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September 23 is the Autumnal Equinox. The Autumnal Equinox occurs when the sun is directly in line with the equator. On this day, the day and the night are of equal length.
From now until the Winter Solstice on December 21, the hours of dark will be longer than the hours of daylight every day. Right now, our day length is about 12 hours. On December 21, the Winter Solstice, the day length will only be about 9 and a half hours. By contrast, on the Summer Solstice, next June, our day length will be a little over 13 and three-quarter hours. (Golly, I miss summer already…)
My houseplants will need to be brought in sometime during the next few weeks so what I’ll do now is move all my sun-lovers to shady spots outside so they can get used to the lower light levels they’ll encounter indoors. They’ll adjust much easier to less light outside while they still have Mother Nature’s humidity and fresh breezes.
I’ll do a visual check of all my plants to ensure I’m not bringing in any unwanted pests. Scale, mealybug, spider mites can become much worse indoors where there are no natural predators so treat them now, if necessary. Horticultural oils or Neem oils are good organic sprays. You can read Doug’s blog last week for more information on bringing your plants in.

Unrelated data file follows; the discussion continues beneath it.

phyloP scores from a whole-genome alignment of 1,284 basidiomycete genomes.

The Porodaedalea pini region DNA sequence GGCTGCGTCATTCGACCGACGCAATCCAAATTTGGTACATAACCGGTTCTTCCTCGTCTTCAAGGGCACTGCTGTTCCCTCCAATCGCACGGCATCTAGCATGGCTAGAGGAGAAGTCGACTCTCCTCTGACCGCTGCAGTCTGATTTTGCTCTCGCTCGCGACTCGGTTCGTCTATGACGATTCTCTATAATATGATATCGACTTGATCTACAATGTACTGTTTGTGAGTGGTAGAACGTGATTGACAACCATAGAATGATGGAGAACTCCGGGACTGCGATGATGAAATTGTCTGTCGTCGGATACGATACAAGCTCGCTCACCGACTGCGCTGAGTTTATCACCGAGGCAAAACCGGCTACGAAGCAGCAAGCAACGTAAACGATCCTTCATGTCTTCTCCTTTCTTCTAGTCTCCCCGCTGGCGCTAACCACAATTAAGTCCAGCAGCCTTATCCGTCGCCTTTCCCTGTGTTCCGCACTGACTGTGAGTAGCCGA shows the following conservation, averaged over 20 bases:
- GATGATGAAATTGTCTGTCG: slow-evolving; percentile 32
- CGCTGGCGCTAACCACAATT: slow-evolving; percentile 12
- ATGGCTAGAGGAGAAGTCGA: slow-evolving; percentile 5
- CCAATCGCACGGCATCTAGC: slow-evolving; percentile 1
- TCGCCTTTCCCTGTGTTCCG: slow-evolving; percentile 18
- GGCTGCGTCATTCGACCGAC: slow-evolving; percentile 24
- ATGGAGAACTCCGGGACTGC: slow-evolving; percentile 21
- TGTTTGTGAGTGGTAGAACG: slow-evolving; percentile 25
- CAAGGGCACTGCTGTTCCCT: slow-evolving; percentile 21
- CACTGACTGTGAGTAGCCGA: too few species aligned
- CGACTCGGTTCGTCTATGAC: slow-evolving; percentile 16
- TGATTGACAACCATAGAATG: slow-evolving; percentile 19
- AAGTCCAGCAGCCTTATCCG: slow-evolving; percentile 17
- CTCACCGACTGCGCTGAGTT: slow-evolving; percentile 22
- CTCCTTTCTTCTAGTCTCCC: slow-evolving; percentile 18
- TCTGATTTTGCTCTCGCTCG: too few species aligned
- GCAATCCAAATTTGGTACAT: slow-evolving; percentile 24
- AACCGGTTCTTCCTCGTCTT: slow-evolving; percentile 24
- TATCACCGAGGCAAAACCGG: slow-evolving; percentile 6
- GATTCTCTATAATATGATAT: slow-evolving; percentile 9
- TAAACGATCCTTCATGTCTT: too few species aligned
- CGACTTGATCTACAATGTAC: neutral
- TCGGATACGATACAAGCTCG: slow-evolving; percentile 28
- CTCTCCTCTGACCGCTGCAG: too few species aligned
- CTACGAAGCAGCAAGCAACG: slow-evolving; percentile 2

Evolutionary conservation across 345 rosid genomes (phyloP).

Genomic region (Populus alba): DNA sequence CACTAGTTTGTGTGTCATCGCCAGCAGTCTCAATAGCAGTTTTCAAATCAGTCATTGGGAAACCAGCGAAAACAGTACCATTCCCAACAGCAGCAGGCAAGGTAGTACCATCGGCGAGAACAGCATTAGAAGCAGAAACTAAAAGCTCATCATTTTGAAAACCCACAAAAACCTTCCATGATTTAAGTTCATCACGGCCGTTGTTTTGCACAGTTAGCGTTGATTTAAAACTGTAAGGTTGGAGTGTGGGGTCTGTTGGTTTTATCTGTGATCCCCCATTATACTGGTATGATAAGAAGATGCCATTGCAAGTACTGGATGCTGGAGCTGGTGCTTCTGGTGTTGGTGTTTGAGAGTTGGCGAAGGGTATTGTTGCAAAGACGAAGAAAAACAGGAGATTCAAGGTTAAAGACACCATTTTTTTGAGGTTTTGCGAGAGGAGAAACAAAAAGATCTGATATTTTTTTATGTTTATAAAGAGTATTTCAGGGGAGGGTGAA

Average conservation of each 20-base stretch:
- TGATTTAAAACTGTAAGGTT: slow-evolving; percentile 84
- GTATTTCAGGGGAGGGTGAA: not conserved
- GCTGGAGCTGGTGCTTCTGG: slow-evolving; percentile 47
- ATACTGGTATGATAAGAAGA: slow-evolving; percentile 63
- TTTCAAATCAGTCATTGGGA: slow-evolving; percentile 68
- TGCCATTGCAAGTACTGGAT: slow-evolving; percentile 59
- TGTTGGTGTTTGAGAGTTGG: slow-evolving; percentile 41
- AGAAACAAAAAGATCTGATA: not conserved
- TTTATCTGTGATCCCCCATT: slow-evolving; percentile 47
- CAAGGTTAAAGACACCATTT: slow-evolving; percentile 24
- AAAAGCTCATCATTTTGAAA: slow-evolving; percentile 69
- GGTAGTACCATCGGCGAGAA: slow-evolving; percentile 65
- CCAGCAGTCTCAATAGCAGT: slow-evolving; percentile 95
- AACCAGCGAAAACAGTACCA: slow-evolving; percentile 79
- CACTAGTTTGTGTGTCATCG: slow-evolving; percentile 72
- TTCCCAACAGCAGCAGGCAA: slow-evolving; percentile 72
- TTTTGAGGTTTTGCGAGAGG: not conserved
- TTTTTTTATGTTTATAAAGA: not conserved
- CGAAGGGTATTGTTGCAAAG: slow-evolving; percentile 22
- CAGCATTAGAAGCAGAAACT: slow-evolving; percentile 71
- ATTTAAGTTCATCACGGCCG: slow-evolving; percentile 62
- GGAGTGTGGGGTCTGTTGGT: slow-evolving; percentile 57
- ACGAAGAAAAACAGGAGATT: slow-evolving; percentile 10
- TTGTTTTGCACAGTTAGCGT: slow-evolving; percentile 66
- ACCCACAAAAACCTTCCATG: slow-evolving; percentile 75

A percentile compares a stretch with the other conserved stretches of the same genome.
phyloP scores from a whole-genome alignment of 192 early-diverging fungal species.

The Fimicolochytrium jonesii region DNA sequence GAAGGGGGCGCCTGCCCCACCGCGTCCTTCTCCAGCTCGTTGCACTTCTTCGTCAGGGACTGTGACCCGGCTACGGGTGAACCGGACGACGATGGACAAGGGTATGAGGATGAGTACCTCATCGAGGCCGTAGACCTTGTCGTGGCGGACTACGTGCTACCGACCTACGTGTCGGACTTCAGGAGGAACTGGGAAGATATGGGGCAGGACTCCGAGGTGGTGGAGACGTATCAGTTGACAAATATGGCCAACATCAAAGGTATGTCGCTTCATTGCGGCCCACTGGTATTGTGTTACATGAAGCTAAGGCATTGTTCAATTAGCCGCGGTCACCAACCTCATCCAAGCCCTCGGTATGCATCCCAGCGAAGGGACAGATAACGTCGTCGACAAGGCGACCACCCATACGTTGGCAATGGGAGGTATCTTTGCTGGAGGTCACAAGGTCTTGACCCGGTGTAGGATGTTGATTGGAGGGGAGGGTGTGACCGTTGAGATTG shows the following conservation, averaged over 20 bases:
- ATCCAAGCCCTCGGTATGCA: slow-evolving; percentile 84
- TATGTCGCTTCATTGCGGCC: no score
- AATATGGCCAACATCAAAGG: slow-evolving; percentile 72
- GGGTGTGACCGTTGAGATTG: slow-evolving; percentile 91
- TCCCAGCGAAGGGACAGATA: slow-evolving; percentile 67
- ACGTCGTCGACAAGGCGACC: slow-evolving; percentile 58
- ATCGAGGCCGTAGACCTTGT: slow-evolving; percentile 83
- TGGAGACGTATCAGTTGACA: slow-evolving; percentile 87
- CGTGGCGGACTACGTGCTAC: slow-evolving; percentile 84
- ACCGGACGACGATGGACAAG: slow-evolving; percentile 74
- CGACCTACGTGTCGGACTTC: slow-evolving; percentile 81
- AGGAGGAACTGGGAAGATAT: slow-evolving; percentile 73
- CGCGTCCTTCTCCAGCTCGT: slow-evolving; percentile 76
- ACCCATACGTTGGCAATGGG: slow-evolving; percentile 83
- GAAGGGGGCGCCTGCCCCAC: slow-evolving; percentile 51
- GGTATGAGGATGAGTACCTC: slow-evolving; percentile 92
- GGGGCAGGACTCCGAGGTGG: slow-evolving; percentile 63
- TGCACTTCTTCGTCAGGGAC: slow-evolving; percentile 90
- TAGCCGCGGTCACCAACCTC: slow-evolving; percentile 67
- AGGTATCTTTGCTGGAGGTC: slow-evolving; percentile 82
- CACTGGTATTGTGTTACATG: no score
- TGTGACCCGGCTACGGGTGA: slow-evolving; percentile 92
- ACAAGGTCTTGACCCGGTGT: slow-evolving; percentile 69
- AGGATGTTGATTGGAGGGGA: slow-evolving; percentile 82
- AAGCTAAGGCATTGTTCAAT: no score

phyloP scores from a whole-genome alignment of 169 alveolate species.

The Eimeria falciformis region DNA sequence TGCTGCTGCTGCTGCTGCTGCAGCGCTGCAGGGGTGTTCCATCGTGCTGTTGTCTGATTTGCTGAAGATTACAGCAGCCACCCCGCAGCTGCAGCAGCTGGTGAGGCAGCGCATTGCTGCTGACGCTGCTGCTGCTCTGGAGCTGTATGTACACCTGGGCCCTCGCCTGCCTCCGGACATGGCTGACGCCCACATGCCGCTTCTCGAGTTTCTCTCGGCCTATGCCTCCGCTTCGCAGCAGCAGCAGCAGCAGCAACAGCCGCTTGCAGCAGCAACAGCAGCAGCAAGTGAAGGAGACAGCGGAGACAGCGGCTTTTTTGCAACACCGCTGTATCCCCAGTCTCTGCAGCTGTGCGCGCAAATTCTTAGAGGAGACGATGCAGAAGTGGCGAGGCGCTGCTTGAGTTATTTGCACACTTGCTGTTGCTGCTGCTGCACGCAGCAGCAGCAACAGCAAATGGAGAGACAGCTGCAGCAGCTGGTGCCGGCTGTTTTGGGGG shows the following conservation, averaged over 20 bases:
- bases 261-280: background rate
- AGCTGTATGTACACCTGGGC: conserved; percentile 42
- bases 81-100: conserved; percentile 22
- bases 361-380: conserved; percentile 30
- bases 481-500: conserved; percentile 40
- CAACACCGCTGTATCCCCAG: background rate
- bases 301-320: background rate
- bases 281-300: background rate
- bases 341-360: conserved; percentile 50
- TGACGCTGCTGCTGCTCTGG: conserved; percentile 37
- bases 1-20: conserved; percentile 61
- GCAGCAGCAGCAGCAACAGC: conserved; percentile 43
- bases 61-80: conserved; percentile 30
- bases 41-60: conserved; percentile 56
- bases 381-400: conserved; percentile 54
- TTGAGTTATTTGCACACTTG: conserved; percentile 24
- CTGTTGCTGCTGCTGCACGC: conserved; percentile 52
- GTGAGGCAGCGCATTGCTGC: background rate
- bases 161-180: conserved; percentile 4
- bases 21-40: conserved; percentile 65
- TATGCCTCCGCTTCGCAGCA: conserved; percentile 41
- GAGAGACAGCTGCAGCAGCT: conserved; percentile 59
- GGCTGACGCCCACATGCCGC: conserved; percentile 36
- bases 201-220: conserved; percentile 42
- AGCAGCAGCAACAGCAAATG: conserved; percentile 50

Now is NOT a good time to repot, by the way. It’s hard enough for a plant to adjust to the hot, dry air and lower light of indoors without giving them a new pot to adjust to, as well.
Outdoors, I’ll cut back tired dying foliage on some of my perennials—if the foliage looks good, I’ll leave it alone. I won’t do any pruning of outdoor trees or shrubs, however. Speaking of cutting things back, this fall when I’m ready to put my gardening tools away, I’m going to clean them, then bring them in to give to Sharp Again to have my pruners, loppers, and lawnmower blades sharpened so when I pull them out next spring, they’re ready to go. Sharp Again is here the second Sunday of every month—check our website for details. They also do scissors and kitchen knives.
If you save the seeds from some of your summer-blooming annuals like marigolds or zinnias, now is the time to start collecting seed heads. I air-dry them for a few days, then put them into a zippered plastic bag.
This is a great time to decide where I’ll plant more spring-blooming bulbs. Even though I don’t want to plant them before mid-October, the selection is great now so I’m going to get mine before they start selling out.
I’m also going to go through my vegetable garden and begin pulling up the foliage on the spent plants. It’s best to keep weeds and debris clear of the garden, as they can give insects a place to lay eggs or host diseases just waiting to attack next summer’s veggies. I have some broccoli and kale plants ready to tuck in—since they’re not prone to the same problems that summer veggies are.
And, I’m going to make time to go buy a few more fall decorations before the Christmas stuff shows up—probably next week!